(Bloomberg) -- In the wake of its $66 billion-acquisition of Monsanto Co., Bayer AG risks starving its lucrative drugs business of the resources it needs to grow.
Funded with a combination of debt and equity, the deal announced Wednesday will transform Bayer into the world’s biggest supplier of seeds and pesticides. It’ll also leave the German company with little scope for acquisitions to boost its most profitable business: pharmaceuticals. That could hamper the unit’s growth as patent expiry looms for its best-selling heart medicine.
“It obviously becomes a different company now,” said Andrea Williams, head of European equities at Royal London Asset Management Co., which manages 1.3 billion pounds ($1.7 billion) in European stocks, including Bayer shares. “The danger is the pipeline is somewhat empty, so they probably need to do some deals.”
Bayer will largely rely on borrowed funds to pay for the deal, but says it’s committed to maintaining its current credit rating in the long term. That combination means it’ll need to focus on paying down debt, not doing more acquisitions to boost its pharmaceuticals and consumer-health businesses, Jefferies Group LLC analysts wrote in a report.
The tack toward agriculture comes amid increasing pressure for global drugmakers. Thanks to sluggish economies and growing scrutiny on pharmaceutical prices, returns on research and development investments at major life-science companies were at their lowest last year since at least 2010, Deloitte LLP found in a study.
Even as the market gets tougher, Bayer’s pharmaceuticals have delivered profitability ahead of agriculture -- a unit known as CropScience -- in recent years. In the second quarter, pharmaceuticals accounted for about 35 percent of sales and 45 percent of earnings before interest, taxes, depreciation and amortization. Taken together, Bayer’s consumer-health and pharmaceutical divisions form Germany’s biggest drugmaker and rank among the top 10 in the world.
To hang onto that position, Bayer has boosted spending on pharmaceutical research and development, which hit 17 percent of the unit’s sales last quarter. The industry is also fed by acquisitions, however, especially when blockbuster medicines reach the end of their life cycle, as will happen to Bayer soon: its heart drug Xarelto loses patent protection in 2020. Companies rely on licensing as well as takeovers to catch up where their own in-house research has lagged.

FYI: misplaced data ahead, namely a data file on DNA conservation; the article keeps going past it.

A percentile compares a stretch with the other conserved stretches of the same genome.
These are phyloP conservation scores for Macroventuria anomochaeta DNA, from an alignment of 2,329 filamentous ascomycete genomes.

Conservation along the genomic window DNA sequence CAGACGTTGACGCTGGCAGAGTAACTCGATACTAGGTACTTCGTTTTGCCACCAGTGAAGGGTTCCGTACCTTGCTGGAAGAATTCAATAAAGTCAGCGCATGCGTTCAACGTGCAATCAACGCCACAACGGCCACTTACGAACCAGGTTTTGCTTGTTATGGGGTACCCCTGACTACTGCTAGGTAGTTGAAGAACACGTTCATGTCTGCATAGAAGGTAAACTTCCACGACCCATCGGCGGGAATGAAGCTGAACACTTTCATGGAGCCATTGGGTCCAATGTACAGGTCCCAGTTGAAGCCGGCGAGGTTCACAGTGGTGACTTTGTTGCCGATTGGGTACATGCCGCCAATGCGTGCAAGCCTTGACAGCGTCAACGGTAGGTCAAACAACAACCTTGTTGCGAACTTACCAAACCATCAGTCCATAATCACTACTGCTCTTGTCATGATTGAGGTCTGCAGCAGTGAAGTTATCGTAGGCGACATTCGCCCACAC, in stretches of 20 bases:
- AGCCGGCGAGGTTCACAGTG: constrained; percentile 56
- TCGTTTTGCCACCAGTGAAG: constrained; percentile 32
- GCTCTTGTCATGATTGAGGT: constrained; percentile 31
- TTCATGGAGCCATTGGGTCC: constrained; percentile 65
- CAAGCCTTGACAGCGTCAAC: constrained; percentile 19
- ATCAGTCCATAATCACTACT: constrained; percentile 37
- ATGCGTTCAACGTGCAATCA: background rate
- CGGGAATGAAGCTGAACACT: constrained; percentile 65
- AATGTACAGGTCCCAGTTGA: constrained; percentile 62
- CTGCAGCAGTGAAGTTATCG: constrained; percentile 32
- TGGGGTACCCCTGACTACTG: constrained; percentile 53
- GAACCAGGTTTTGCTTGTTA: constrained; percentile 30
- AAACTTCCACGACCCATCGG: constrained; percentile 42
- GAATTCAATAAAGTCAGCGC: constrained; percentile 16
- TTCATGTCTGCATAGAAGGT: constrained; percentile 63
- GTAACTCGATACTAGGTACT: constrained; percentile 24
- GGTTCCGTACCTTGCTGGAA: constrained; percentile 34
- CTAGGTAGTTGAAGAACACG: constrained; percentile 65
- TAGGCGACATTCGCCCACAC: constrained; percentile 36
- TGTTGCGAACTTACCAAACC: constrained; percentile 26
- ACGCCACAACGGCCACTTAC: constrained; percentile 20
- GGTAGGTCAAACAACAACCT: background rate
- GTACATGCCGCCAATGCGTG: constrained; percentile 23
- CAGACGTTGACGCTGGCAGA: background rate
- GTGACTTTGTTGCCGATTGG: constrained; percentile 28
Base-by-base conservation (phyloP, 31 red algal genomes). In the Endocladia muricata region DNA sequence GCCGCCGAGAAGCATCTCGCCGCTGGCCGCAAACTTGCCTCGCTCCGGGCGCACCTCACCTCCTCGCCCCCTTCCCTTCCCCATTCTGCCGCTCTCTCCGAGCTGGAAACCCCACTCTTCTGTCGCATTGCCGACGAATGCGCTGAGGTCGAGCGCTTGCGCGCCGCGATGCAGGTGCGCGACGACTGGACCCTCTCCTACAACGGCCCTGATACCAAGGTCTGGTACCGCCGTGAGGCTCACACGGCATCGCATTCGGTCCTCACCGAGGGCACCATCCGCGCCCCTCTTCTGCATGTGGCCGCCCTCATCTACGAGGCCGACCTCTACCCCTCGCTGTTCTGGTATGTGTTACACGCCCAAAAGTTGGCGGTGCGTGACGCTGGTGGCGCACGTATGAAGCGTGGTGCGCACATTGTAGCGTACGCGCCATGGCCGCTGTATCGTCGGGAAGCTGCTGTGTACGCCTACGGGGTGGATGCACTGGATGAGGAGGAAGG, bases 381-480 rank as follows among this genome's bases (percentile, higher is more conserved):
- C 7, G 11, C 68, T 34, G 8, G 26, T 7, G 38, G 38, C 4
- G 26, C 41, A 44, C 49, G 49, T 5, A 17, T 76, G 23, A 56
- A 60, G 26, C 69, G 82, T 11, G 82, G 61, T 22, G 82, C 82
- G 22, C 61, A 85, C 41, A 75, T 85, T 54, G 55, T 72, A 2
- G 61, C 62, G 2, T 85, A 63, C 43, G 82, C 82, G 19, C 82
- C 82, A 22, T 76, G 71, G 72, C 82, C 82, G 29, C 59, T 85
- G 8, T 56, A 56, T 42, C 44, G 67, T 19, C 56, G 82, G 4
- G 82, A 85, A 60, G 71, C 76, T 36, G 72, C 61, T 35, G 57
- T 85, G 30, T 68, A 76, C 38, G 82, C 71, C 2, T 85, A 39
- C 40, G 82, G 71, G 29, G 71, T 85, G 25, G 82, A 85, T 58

For Bayer, one such area is cancer. In his previous position as strategy chief, Chief Executive Officer Werner Baumann told analysts last year the company’s efforts weren’t enough to satisfy its ambitions to fight cancer. Bayer is using partnerships to catch up in immuno-oncology, where Baumann said the company hadn’t invested enough 10 to 15 years ago. Two years ago, Bayer spent $2.9 billion to buy Norway’s Algeta ASA, adding a prostate cancer drug as well as technology to link radiation therapy with a biologic treatment. Deals in that size range could be harder to achieve in the future.
“The hurdles would be very high,” said Markus Manns, who helps oversee about 275 billion euros ($309 billion) in assets at Union Investment GmbH, one of Bayer’s 15 biggest shareholders, in Frankfurt. “While they might have the financial capacity, they probably won’t have the management capacity to do another deal right away.”
That’s partly because the Monsanto transaction will probably face a lengthy antitrust review by regulators in the U.S. and Europe. Some European Parliament members have already started online petitions claiming the combined company would dominate the seed market. Bayer expects some of the two companies’ businesses would need to be sold, a person familiar with the talks said before the deal was complete. Baumann said he expects to be able to close the transaction at the end of next year.
Bayer could free up some financial firepower by selling off peripheral enterprises elsewhere in its life-science unit. The company is already working with JPMorgan Chase & Co. on a potential sale of its dermatology business, which could fetch more than 1 billion euros, people familiar with the matter said.
At least one shareholder who had called on the company to do more to develop new drugs now says it makes sense to buy Monsanto. That’s because Bayer will vault to the No. 1 spot in seeds, something it couldn’t hope to do in the health-care industry with a deal the same size, said Joachim Kregel, who represents independent investors at the German shareholders association SdK.
“Even a takeover of the size of Monsanto wouldn’t put Bayer in the same position,” Kregel said. “Bayer won’t be able to be in the top three in pharma.”